It is important that you discuss the results with the doctor who referred you, either in person or on the telephone, so that they can explain what the results mean for you. What are the generally accepted indications for 18a€“20 week screening pregnancy ultrasound?
What happens if something abnormal is found on the 18a€“20A week screening pregnancy ultrasound? This is used to see that the foetus is growing normally, including limbs, heart, brain and internal organs. This means the images you see on the screen show what is happening inside your uterus at that moment, like watching a movie. You might not recognise or understand some of the images you see on the ultrasound screen, but it is all part of this important and thorough screening. The screening ultrasound will look at the position of the placenta and whether it is away from the cervix so that is does not block the birth canal during labour. Occasionally, the foetus is in such a position that an area cannot be seen, and you might be asked to return on another day to complete the screening. In a transvaginal ultrasound, a small specially shaped transducer is used, which is slightly larger than a tampon and shaped to fit comfortably into the vagina. They will have a well established routine for doing this and a checklist so that nothing is overlooked. Ultrasound uses high-frequency soundwaves to obtain images and there is no radiation involved.
Image quality is often not as clear because the foetus is further away from the ultrasound transducer, which can make assessment of the images more difficult.
This will help to guide the discussion between you and your doctor about any further investigation or treatment that may be needed. This will help to guide the discussion between you and your doctor about any further investigation or treatment that might be needed. The ultrasound room is usually dimly lit to allow the images on the ultrasound screen to be clearly seen. It can also help doctors detect some abnormalities earlier than would be otherwise possible. This is to ensure that the inside of the abdominal area is seen clearly on the ultrasound images.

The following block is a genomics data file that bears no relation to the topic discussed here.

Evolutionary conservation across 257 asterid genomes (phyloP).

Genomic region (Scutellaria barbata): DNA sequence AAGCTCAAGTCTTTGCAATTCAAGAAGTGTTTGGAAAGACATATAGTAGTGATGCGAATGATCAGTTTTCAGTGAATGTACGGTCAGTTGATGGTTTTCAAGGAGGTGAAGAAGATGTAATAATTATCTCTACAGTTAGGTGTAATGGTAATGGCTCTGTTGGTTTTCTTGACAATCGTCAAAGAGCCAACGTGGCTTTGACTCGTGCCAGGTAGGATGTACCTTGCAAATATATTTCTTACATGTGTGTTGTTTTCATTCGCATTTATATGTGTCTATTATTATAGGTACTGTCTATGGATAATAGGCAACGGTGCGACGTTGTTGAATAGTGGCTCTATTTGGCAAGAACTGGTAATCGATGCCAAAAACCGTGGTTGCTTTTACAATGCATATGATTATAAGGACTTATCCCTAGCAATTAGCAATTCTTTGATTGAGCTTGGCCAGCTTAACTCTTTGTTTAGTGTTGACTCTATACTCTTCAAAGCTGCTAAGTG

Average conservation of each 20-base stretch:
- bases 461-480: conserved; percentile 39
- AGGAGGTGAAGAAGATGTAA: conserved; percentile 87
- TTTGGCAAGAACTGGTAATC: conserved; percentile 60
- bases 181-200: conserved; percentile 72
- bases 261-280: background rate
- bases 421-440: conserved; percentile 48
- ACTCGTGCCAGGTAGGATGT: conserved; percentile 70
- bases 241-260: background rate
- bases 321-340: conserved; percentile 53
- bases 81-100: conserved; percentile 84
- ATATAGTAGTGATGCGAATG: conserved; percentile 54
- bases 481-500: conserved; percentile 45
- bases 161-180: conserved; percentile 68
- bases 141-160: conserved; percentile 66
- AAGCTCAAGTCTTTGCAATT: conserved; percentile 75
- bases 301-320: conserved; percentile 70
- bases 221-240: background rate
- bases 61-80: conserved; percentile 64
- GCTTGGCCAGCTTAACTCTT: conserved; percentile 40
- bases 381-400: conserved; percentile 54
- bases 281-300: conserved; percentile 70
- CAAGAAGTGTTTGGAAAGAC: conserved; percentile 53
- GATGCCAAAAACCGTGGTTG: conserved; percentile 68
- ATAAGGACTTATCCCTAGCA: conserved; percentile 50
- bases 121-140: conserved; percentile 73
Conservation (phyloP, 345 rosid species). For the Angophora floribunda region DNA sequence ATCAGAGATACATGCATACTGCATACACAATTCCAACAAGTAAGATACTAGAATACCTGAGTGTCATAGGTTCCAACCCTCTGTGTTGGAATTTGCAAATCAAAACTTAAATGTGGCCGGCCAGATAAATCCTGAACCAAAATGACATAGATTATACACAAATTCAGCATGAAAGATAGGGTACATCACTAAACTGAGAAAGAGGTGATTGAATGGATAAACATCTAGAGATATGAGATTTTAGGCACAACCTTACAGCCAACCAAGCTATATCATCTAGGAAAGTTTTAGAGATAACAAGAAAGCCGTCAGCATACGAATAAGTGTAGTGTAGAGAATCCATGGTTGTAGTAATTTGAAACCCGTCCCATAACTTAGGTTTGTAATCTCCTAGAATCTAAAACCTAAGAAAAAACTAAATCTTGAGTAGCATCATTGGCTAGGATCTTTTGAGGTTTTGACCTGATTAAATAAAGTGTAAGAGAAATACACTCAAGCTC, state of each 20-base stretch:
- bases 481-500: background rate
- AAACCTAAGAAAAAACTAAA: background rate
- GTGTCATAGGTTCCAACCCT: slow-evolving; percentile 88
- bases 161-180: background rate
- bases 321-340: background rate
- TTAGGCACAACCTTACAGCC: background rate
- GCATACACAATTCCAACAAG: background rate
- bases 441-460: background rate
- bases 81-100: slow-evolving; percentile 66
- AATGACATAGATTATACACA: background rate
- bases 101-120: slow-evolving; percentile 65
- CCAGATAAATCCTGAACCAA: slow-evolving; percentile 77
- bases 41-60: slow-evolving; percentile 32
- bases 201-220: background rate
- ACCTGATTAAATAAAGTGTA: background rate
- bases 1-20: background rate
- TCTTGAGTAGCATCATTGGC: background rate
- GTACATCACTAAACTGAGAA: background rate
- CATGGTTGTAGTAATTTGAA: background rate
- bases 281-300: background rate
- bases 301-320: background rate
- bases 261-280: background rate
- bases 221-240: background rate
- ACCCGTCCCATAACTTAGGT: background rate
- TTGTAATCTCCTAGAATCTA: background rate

Occasionally, the sonographer will not be able to tell, usually because of the position of the foetus. Measurements and pictures of the cervix are also taken to see if there is a risk of premature labour. It might not be possible to see all the foetal structures in multiple pregnancies, and you might be asked to return on another day to complete the examination. A small number of 18-20 week screening pregnancy ultrasound scans (1-2%) will identify a major structural abnormality. Approximately 50% of Down syndrome (one of the most common chromosomal conditions) cases are detected by ultrasound. If you are not comfortable with a male, you should let the reception staff know this before having the test.
The radiology facility where you are having the ultrasound will provide you with information about this. If it is not possible to tell the sex, you will not receive another screening ultrasound for that purpose. If a transvaginal ultrasound is needed, the procedure will be fully explained and your permission requested. In these cases where the patient is young or has religious or ethnic concerns, a female chaperone can be requested (usually a nurse at the radiology facility where you are having the scan, or a female family member).